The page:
5 min

How Much of Your Paycheck Should You Save?

Sep 19, 2022
in a nutshell
  • Decide what you’re saving for first. Common savings goals include retirement, building up an emergency fund, or big purchases.
  • One rule of thumb says to spend 50% of your take-home pay on essentials and 30% on wants, with the remaining 20% going to your savings.
  • The most important thing is to start saving whatever you can now. Even a small amount saved per month can make a big difference over time.
Image of How much of your paycheck should you save? Experts generally recommend setting aside 20% for your financial goals.
in a nutshell
  • Decide what you’re saving for first. Common savings goals include retirement, building up an emergency fund, or big purchases.
  • One rule of thumb says to spend 50% of your take-home pay on essentials and 30% on wants, with the remaining 20% going to your savings.
  • The most important thing is to start saving whatever you can now. Even a small amount saved per month can make a big difference over time.

Tucking away money may not sound exciting, but it’s one of the best things you can do to prepare for your future and protect your finances from emergencies. 

So how much of your paycheck should you save? While everyone’s situation is different, a general rule of thumb is to set aside 20% of your paycheck for savings. 

4 common savings goals that you should consider

Before you can figure out how much you should save, decide what you’re saving for. Here are some common financial goals to consider: 

Retirement

The earlier you start saving for retirement, the better. According to Fidelity, a good rule of thumb is to have 10 times your salary saved by the time you reach the age of 67. For example, if your salary is $50,000, you’ll need at least $500,000 by the time you’re 67 in retirement accounts. But everyone’s situations — and needs — are different. An online calculator can help you make an estimate.

Emergency fund

It’s inevitable: an emergency — like a car repair or unexpected medical bill — will pop up and derail your plans. In fact, in 2021 the Federal Reserve reported that 20% of adults had major, unexpected medical expenses in the previous 12 months, with a median cost between $1,000 and $1,999.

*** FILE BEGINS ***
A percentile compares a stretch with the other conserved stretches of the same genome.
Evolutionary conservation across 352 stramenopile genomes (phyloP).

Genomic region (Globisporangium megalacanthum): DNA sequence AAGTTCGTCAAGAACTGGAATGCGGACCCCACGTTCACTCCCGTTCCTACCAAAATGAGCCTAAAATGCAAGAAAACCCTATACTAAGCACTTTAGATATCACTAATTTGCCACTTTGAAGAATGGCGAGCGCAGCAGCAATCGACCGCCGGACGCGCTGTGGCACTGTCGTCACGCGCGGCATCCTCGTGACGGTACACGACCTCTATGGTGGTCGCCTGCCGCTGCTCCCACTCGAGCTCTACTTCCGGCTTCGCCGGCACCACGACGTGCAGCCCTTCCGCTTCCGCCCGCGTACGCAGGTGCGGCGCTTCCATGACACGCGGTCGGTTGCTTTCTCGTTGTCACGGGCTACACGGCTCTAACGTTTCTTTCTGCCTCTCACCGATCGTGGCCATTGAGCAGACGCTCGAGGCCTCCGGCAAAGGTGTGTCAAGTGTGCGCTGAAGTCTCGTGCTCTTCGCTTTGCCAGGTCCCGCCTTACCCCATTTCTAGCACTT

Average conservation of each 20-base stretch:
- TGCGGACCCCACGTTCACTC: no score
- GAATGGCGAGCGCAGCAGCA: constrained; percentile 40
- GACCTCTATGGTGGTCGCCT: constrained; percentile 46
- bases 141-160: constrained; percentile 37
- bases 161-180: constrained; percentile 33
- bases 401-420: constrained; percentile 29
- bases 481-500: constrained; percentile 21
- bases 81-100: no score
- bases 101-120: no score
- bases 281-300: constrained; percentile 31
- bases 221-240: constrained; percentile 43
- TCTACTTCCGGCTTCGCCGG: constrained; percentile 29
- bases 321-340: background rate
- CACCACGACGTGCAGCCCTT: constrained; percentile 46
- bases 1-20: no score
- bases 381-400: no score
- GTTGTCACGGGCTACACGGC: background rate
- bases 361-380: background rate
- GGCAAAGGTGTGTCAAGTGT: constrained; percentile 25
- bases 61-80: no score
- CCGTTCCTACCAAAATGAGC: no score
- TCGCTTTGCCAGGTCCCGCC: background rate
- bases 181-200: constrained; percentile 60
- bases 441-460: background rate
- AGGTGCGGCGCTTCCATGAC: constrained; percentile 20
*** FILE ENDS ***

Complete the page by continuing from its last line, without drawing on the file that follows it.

Having money saved in an emergency fund can help you cover those costs without falling behind on other bills or going into debt. And if you typically live paycheck to paycheck, establishing savings can help end that cycle. 

While there is some debate on how much money you need to save in an emergency fund, experts generally recommend saving enough cash to cover 3 to 6 months of expenses.

Big purchases 

Whether you want to save a down payment for a house, take a cruise, help your child pay for college, or buy a new vehicle, setting aside a portion of every paycheck can help you make that goal a reality. 

Investing

Besides saving money for retirement, investing is another way to plan for your financial future. Although there is the risk of market fluctuations, investing in the stock market can be a great way to grow your money over time. Past performance doesn’t guarantee future results, but history has shown that over time, your money is likely to grow at a higher rate than if you only put money in savings accounts

Unlike retirement savings accounts, you can access money invested in a taxable brokerage account at any age without incurring penalties. 

How much of your paycheck should you save for each goal?

There are many schools of thought on how to divvy up your savings, but one of the most popular is the 50/30/20 rule. This rule suggests that you break down your savings as follows: 

  • 50% of your paycheck goes toward essentials, such as rent, utilities, groceries, transportation, and required debt payments.

  • 30% of your paycheck goes toward wants or non-essential expenses, such as streaming subscriptions, your gym membership, or the occasional dinner out.

  • 20% of your paycheck is set aside for your future goals, such as your emergency fund, retirement accounts, or a down payment on a house.

How much of your paycheck should you save for each item within that 20% category? Experts recommend saving 10% to 15% of your income for retirement. But that number can include an employer match if you have one. The remaining 5% to 10% of your paycheck can be split between your emergency fund and other goals. 

For example, let’s say your monthly take-home pay —  meaning your income after taxes — is $4,000 per month. Here’s how that breaks down, following the 50/30/20 rule:

  • $2,000 covers your essentials

  • $1,200 goes toward wants

  • $800 goes toward your savings

Of that $800, you might set aside $400 — 10% of your monthly income — for retirement. With the remaining $400, you might put $200 in an emergency fund and invest the other $200 for your long-term goals. 

Where should you put your savings?

Ready to start saving? Then it's time to think about where to stash your money. When deciding where to put it, think about when you’ll likely need to access it and how comfortable you are with risk. Those factors will affect which account type is best. Popular options include: